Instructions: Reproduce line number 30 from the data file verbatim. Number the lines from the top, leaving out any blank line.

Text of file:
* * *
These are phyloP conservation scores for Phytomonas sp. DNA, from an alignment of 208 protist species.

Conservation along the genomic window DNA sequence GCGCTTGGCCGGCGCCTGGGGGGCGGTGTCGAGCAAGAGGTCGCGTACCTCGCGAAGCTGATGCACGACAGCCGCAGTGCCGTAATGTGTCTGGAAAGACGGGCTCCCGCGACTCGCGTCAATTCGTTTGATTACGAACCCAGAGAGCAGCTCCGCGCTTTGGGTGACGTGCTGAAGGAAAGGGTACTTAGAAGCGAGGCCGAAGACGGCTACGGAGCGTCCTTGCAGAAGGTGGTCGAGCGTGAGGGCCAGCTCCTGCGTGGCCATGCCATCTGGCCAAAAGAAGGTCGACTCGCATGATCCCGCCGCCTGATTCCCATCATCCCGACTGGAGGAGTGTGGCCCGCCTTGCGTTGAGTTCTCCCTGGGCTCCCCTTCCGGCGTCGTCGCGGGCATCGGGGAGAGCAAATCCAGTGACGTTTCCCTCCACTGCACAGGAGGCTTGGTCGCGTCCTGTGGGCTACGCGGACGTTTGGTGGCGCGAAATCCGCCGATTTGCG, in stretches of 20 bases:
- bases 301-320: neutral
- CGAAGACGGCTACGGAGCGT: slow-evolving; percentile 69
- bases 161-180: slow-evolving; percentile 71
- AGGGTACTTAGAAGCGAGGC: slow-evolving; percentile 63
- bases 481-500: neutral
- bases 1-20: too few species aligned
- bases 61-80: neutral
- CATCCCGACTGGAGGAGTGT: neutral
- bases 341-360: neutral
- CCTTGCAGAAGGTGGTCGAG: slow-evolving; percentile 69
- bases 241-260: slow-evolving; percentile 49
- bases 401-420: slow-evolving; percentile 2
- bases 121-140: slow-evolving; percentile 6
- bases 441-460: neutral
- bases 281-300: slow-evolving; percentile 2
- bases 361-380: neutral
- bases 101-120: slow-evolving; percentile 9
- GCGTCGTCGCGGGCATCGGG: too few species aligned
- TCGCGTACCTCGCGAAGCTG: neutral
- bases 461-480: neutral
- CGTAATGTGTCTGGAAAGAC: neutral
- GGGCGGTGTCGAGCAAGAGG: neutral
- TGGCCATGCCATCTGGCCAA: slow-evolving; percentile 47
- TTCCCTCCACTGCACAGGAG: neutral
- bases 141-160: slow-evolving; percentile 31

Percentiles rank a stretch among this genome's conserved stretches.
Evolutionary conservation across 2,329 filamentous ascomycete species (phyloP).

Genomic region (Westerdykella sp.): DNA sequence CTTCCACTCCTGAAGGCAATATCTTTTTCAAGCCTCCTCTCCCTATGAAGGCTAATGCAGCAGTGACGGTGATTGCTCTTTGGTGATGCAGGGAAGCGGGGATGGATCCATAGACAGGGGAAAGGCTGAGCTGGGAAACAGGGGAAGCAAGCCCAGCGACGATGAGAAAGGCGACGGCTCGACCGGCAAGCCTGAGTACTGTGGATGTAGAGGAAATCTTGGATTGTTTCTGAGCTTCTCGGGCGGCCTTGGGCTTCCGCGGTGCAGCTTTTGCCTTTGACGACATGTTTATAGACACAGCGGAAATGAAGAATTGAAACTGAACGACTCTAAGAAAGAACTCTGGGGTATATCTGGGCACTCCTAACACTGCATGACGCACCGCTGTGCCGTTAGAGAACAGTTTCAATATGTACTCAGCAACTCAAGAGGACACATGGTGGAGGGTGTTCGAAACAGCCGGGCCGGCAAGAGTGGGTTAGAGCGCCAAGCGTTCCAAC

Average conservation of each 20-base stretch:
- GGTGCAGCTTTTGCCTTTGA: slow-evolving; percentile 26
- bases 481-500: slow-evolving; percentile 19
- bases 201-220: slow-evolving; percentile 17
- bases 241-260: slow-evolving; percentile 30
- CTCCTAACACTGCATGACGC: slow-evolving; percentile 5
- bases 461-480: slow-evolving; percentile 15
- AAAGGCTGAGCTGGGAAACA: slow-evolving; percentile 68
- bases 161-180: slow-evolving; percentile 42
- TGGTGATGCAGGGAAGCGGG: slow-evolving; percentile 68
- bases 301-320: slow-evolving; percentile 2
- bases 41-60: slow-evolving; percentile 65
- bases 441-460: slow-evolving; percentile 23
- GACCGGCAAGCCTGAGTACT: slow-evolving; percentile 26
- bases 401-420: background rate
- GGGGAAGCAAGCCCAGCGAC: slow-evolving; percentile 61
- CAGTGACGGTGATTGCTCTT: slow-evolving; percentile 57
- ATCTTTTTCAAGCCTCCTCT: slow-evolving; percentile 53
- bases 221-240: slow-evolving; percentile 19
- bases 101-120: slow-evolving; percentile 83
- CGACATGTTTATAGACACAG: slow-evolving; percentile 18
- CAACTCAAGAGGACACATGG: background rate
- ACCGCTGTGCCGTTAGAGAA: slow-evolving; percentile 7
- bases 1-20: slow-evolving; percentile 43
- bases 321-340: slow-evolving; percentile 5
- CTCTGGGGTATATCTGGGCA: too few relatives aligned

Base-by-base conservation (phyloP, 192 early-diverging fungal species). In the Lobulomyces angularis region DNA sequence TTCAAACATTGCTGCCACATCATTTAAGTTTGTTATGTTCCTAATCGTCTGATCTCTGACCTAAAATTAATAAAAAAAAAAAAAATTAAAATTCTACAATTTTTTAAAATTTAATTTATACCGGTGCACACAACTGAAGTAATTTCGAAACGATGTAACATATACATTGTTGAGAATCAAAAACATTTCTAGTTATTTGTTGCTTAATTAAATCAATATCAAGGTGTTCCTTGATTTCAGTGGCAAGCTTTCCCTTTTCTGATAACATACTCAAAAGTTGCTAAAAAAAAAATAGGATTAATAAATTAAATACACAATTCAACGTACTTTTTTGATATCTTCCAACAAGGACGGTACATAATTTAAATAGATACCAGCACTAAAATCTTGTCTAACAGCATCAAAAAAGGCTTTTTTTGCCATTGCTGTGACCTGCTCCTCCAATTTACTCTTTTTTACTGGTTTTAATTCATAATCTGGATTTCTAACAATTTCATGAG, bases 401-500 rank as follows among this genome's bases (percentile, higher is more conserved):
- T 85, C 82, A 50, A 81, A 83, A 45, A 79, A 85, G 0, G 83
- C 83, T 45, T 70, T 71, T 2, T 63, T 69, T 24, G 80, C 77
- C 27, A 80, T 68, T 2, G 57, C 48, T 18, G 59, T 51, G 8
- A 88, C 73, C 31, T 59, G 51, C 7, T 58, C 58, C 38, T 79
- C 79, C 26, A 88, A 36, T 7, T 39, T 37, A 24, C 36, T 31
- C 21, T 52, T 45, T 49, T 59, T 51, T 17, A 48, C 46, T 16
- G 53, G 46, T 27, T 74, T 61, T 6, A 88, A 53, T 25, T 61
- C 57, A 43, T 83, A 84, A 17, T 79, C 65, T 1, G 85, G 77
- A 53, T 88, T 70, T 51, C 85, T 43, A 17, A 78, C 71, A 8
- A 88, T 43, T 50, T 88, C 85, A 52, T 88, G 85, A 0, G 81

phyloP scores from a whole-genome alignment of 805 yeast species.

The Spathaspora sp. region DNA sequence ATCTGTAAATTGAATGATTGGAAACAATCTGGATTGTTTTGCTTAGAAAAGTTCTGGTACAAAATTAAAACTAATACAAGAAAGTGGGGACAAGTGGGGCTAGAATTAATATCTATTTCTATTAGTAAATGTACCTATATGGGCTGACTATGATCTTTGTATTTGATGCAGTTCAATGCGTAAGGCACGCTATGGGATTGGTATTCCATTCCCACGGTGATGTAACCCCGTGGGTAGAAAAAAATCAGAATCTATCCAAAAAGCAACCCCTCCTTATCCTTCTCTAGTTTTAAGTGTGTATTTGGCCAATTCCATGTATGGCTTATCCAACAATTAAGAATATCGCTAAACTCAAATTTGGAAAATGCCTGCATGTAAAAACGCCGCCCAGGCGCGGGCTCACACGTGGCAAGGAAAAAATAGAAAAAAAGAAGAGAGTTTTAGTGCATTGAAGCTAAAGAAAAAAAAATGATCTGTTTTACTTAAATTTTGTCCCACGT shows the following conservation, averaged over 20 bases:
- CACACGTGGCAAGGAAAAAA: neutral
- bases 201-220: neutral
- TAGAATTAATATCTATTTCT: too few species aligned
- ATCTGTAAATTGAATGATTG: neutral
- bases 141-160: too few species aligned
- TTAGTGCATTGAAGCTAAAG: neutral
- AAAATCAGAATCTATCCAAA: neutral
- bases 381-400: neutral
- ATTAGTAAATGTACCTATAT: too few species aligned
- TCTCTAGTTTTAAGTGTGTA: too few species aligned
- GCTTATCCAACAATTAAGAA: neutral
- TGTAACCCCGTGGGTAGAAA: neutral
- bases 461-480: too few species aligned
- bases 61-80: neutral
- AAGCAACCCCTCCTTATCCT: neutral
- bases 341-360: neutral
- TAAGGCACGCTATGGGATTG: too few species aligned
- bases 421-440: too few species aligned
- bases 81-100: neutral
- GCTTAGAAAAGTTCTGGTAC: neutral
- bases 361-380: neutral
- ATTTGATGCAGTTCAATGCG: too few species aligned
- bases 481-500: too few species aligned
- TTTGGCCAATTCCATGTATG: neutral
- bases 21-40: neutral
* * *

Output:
Genomic region (Westerdykella sp.): DNA sequence CTTCCACTCCTGAAGGCAATATCTTTTTCAAGCCTCCTCTCCCTATGAAGGCTAATGCAGCAGTGACGGTGATTGCTCTTTGGTGATGCAGGGAAGCGGGGATGGATCCATAGACAGGGGAAAGGCTGAGCTGGGAAACAGGGGAAGCAAGCCCAGCGACGATGAGAAAGGCGACGGCTCGACCGGCAAGCCTGAGTACTGTGGATGTAGAGGAAATCTTGGATTGTTTCTGAGCTTCTCGGGCGGCCTTGGGCTTCCGCGGTGCAGCTTTTGCCTTTGACGACATGTTTATAGACACAGCGGAAATGAAGAATTGAAACTGAACGACTCTAAGAAAGAACTCTGGGGTATATCTGGGCACTCCTAACACTGCATGACGCACCGCTGTGCCGTTAGAGAACAGTTTCAATATGTACTCAGCAACTCAAGAGGACACATGGTGGAGGGTGTTCGAAACAGCCGGGCCGGCAAGAGTGGGTTAGAGCGCCAAGCGTTCCAAC